Red Sox 25 in 25: Wade Miley


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Wade Miley

came to the Red Sox in a trade last month from the Arizona Diamondbacks for two-fifths of last year’s season closing starting rotation,

Rubby De La Rosa


Allen Webster

in a pattern the Red Sox developed this offseason after losing the

Jon Lester

sweepstakes to the Cubs. The strategy seems to be to develop a solid rotation from top to bottom instead of throwing a huge pile of dollars at an ace. Of course there are still aces looming in potential trades and free agency, but as currently constituted they have a solid group of proven starting pitchers.

Let’s take a closer look at Wade Miley who is under team control through the 2017 season. Miley is in his first arbitration year of his allotted three and is in the process right now. He has submitted a figure of $4.3 million for his 2015 salary, the Red Sox have countered with a $3.4 million figure. The Red Sox have not gone to an arbitration hearing with a player since the John Henry ownership tenure began in 2002, so the final agreed upon salary figure is generally somewhere in the middle of those submitted by each side.

Miley was drafted in the first round of the 2008 draft by the D-backs out of Southeastern Louisiana University. Miley was born in Louisiana, as well as graduating high school there, before staying in his home state for college. He had been drafted by the Rays out of high school in the 20th round in 2005, but chose college instead.

The scouting report on Miley is that he is a quick worker with a three pitch arsenal. His fastball sits in the low to mid-90s. His change-up might be his second best pitch, coming in about ten miles per hour slower than the fastball, with a deceptive late drop. His slider comes to the plate between 87 and 90 miles an hour, allowing him to be effective to both right and left handed batters. Occasionally, Miley will mix in a curveball, but it is unlikely he would ever go to it in a key situation since it is probably his least effective offering.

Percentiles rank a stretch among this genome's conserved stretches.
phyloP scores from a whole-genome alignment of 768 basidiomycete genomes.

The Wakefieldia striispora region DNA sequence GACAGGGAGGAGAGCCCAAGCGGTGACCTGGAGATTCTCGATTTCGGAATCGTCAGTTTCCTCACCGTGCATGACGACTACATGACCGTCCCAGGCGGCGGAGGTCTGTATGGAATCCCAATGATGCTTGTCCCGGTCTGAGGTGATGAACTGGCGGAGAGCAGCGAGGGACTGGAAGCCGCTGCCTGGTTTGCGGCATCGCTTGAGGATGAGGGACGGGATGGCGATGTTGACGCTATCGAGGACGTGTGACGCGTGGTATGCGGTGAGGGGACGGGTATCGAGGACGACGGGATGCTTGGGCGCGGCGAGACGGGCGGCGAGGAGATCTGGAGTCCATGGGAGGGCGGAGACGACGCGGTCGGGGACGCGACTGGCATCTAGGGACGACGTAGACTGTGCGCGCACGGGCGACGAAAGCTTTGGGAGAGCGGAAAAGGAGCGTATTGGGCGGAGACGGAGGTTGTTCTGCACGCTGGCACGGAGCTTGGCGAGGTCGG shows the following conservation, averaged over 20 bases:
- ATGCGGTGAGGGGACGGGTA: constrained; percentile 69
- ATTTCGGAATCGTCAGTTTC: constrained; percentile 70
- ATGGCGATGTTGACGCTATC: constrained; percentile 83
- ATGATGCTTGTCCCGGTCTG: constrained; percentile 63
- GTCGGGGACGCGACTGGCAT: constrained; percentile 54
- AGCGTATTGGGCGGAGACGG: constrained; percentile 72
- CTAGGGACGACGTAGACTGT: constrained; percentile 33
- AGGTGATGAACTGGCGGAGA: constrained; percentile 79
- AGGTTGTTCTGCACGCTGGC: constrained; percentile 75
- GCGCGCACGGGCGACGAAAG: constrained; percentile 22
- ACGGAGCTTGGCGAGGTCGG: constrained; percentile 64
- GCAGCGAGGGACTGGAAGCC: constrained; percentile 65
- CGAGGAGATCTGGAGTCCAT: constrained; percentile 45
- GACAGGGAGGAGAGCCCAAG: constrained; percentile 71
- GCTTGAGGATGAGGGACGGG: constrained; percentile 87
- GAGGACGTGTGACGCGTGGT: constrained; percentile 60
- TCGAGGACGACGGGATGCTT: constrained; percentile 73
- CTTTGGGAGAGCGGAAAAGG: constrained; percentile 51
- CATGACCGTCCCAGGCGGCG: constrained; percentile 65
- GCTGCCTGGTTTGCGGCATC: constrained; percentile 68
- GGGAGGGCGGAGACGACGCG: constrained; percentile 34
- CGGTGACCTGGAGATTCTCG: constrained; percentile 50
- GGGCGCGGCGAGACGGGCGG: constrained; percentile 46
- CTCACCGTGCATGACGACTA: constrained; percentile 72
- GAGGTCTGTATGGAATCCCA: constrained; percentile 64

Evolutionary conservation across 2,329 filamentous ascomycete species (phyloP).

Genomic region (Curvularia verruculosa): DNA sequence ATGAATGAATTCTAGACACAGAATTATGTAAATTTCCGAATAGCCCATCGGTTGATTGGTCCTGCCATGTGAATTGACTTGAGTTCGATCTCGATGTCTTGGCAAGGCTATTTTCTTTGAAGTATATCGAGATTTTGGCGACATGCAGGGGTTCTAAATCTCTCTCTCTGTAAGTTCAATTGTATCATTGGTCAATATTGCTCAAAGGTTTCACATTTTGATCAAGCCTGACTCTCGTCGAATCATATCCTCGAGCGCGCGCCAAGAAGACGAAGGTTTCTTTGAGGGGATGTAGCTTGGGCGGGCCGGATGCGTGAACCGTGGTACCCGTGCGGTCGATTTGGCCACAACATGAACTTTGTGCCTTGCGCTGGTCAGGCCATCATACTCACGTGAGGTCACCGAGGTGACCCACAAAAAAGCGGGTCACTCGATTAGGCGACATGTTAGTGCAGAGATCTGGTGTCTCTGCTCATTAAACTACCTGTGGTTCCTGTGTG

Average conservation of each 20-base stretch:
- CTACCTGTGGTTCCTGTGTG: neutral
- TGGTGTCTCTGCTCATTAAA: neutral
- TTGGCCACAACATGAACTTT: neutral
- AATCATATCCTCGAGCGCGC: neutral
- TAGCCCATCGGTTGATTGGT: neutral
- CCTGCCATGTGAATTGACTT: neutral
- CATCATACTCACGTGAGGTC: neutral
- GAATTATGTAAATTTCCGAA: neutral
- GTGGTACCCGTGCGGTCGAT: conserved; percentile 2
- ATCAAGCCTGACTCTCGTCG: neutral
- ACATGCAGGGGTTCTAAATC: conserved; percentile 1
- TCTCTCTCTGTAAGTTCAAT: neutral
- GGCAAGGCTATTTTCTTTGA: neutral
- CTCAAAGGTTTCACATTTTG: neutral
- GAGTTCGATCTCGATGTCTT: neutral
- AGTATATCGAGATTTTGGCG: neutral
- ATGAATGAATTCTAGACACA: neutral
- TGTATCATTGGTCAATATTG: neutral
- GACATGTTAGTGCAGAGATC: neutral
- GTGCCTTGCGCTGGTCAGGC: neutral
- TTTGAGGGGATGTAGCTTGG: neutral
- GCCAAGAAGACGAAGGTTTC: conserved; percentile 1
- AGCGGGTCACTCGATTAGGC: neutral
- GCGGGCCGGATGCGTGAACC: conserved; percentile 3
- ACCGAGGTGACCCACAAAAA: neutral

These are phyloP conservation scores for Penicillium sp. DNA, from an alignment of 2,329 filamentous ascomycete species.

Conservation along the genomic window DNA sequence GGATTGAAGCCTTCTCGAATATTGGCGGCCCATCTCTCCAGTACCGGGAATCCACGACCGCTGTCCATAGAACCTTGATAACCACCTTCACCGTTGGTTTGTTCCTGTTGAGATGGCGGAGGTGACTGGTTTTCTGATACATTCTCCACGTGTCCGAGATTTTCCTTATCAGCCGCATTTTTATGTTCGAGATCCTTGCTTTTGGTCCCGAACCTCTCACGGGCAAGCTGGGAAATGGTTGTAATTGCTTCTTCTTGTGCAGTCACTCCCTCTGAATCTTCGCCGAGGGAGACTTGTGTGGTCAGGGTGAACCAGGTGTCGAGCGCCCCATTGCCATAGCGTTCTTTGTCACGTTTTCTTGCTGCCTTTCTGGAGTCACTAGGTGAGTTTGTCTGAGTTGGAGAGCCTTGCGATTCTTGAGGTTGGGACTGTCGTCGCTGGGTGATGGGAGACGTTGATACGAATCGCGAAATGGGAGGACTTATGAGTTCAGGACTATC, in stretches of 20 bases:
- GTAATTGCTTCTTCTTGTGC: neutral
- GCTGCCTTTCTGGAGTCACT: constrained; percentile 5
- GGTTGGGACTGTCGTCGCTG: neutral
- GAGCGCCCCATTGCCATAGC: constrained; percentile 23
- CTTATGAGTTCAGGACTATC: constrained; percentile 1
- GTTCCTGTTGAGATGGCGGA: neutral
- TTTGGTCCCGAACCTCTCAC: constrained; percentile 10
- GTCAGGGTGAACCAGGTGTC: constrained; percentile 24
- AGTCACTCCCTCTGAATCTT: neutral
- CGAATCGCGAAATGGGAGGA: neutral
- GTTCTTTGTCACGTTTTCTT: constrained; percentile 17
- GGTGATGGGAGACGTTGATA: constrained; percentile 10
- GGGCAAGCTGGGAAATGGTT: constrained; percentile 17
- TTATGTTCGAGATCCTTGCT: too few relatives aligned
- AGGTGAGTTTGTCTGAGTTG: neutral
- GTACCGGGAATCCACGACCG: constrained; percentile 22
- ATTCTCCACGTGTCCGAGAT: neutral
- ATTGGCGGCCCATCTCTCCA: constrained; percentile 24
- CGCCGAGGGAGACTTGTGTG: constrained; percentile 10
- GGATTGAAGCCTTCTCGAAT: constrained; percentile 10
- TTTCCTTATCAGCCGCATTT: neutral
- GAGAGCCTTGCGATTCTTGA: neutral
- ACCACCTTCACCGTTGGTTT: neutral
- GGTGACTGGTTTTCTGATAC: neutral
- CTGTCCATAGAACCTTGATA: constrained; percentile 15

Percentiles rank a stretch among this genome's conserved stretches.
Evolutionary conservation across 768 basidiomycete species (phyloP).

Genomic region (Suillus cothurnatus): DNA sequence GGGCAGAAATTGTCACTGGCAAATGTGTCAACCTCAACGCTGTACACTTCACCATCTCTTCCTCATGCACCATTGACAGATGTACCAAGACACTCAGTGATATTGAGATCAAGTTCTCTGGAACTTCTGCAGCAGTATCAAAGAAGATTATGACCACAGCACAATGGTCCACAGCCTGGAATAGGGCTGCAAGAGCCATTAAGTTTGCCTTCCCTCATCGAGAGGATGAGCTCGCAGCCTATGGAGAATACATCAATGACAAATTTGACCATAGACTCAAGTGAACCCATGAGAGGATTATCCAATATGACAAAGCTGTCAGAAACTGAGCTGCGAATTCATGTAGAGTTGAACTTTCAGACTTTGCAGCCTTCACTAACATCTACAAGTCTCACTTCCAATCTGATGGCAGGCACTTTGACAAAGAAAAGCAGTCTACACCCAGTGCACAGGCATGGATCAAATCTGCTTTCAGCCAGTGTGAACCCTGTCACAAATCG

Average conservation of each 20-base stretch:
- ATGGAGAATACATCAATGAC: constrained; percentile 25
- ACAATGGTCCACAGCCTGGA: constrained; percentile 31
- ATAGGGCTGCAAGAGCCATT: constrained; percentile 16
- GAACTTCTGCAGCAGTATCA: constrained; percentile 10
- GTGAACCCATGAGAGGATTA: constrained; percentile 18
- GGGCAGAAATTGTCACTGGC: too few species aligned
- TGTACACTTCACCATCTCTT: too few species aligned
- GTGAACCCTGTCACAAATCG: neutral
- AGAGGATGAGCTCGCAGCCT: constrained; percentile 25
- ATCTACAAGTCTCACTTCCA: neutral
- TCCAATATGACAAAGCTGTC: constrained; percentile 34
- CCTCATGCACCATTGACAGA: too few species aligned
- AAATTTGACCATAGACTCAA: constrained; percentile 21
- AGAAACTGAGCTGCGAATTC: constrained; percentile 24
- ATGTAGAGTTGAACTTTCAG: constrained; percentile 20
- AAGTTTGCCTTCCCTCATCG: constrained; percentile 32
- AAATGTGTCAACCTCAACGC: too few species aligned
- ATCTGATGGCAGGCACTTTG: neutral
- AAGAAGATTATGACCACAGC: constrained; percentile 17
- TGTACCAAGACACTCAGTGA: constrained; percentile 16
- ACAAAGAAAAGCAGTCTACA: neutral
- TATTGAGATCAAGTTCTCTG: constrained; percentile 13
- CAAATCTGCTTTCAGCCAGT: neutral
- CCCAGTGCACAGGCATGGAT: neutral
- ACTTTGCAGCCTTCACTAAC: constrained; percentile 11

What the Red Sox have done aside from not securing an ace this offseason is to get a bunch of groundball pitchers. The Pittsburgh Pirates induced the most groundballs in the majors last year at 50.5%. Miley’s rate was 48.6% last year which would be second if the league if he constituted a whole team. He is actually the low man in the rotation, Justin Masterson is first with 56.6% League average is 44 percent. If the team fields well, and his BABIP (batting average on balls in play) stay reasonable, a pitcher like Miley could be very effective.

With durability concerns swirling around Joe Kelly (220 innings total over the last two seasons), Clay Buchholz (only 2 seasons over 170 innings, never made 30 starts in a year), and Justin Masterson battling back from an injury filled stretch, a horse like Miley is something the Red Sox starting rotation needs to be its anchor. Miley has made 95 starts over the past three seasons, throwing at least 190 innings each year. At the very least, Miley will eat up innings and take some pressure off the bullpen.

With Miley and Kelly under control at least the next two seasons, the Red Sox have the core of a solid young rotation. Red Sox fans are hoping the team that went last to first in 2012 to 2013, can do it again in 2014 to 2015.

Come back tomorrow for the next installment of Red Sox 25 in 25: Edward Mujica [related category category=”25 in 25″]